1. ^ a court has ruled (

‘Iron Fist’ stumbles, fails to establish a distinct identity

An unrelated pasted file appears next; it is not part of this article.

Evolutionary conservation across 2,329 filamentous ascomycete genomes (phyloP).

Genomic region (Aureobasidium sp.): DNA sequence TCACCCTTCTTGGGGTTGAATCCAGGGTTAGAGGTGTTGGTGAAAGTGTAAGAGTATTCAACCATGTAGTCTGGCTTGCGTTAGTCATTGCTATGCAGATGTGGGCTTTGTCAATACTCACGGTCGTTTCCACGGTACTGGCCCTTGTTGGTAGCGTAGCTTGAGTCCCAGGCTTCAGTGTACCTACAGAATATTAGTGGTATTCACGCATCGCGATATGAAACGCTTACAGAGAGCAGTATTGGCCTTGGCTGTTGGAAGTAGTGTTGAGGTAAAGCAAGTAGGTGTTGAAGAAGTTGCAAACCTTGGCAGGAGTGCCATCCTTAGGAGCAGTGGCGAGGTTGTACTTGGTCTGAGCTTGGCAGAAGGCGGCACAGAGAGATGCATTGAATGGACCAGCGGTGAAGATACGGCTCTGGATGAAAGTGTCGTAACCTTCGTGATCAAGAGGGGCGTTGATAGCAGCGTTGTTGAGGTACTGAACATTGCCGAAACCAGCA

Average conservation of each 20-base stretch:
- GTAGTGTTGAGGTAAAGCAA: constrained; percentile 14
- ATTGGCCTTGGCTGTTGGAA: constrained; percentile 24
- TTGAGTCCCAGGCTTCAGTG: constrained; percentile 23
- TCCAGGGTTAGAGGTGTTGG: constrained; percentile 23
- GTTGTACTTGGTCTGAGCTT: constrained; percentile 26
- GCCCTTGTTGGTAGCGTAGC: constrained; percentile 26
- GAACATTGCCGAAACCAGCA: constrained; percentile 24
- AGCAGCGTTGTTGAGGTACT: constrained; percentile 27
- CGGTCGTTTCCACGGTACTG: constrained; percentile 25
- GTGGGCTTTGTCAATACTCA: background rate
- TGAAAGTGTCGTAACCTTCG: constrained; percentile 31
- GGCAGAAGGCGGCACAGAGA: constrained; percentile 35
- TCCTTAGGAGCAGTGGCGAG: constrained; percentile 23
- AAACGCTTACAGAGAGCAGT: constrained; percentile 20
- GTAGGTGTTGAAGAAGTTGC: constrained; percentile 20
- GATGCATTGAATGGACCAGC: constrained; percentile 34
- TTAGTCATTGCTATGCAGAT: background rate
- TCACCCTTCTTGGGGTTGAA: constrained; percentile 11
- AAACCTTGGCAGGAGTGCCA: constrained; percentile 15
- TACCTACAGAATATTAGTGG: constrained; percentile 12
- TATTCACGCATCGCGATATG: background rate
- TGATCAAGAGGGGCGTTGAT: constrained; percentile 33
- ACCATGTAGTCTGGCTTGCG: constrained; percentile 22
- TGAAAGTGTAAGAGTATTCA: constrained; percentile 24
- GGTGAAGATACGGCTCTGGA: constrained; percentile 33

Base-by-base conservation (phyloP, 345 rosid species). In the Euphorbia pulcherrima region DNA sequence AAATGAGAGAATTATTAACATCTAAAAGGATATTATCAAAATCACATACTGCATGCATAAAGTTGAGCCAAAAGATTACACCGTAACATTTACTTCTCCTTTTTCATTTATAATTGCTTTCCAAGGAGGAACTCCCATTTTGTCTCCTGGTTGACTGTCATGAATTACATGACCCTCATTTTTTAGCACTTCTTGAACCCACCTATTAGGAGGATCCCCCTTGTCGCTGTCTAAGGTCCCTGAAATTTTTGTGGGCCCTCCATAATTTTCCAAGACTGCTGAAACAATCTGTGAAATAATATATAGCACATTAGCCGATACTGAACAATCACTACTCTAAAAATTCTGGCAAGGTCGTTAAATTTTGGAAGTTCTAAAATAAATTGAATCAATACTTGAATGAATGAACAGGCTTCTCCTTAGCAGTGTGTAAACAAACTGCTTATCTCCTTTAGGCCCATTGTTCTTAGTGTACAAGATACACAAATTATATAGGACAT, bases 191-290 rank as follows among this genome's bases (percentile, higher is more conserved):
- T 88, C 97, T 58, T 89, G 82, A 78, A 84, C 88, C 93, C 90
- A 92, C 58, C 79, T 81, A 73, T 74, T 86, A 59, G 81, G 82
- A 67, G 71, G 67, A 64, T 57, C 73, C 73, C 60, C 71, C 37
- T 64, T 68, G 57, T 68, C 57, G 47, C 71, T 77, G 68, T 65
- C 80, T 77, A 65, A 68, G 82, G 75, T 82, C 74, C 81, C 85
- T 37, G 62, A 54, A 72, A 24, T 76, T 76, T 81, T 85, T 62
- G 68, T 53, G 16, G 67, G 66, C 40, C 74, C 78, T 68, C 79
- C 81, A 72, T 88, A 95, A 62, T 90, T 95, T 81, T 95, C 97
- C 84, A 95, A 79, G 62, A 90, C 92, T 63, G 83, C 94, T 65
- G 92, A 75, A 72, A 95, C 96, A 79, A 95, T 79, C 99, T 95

Over the past half-decade, superheroes have come to dominate Hollywood. With ten superhero films released from 2015 to 2016, and another 25 slated for release through 2020[1], there doesn t appear to be an end in sight for comic-book franchises Marvel and CAPCOM. The latest entry into this superhero universe comes in the form of Netflix s Iron Fist, a television adaptation of the comic-book series of the same name. Slow and lacking a clear direction, Iron Fist struggles to develop an identity and craft an entertaining plot capable of exciting viewers. In the series, protagonist Danny Rand (Finn Jones, Game of Thrones ) returns to his previous home in New York City after spending 15 years training in martial arts. There, Rand discovers that the business his father co-founded, Rand Corporation, is now ran by his father s unscrupulous former business partner, and he sets out to regain control of his family s legacy. Iron Fist is held back by its meandering storyline, which is to blame for the show s sluggish pace. Seemingly intent on portraying even the most granular, uninteresting details of Rand s life, the series gives off a leisurely feel, as if it doesn t care to condense anything. Toward the end of the show s premiere, in one of the strongest examples of this quality, Iron Fist devotes a whole scene to depicting Rand meeting a homeless man named Big Al (Craig Walker, The Cobbler ) and using his phone to read a news story covering the death of his parents 15 years prior. Becauase he was on the plane crash with his parents, Rand is already aware of their death, and this coupled with the fact that Big Al later dies in the episode makes the entire scene feel utterly unnecessary. By subjecting audiences to these meaningless bits of Rand s life, Iron Fist reveals that it has little idea of the type of show that it wants to be. Along with its lack of identity, Iron Fist suffers from writing that often spoon-feeds the plot to viewers. Despite its gradual pacing, the series constantly works to ensure that its storyline is clear, oftentimes becoming overly transparent. Ostensibly, the show perceives itself as confusing, and hopes to avoid audiences developing a similar sense. In an almost-comically bad instance of Iron Fist spoon-feeding viewers, Rand is attacked by the same menacing security guard, Shannon (Esau Pritchett, The Narrows ), who he fought earlier in the episode. After disarming the guard, Rand loudly professes: You re the security guard from Rand [Corporation] to identify Shannon for viewers, but then asks him Who sent you? not five-minutes later. Such lines effectively kill Iron Fist s momentum and further dilute the show s quality by preventing audiences from experiencing its storyline naturally.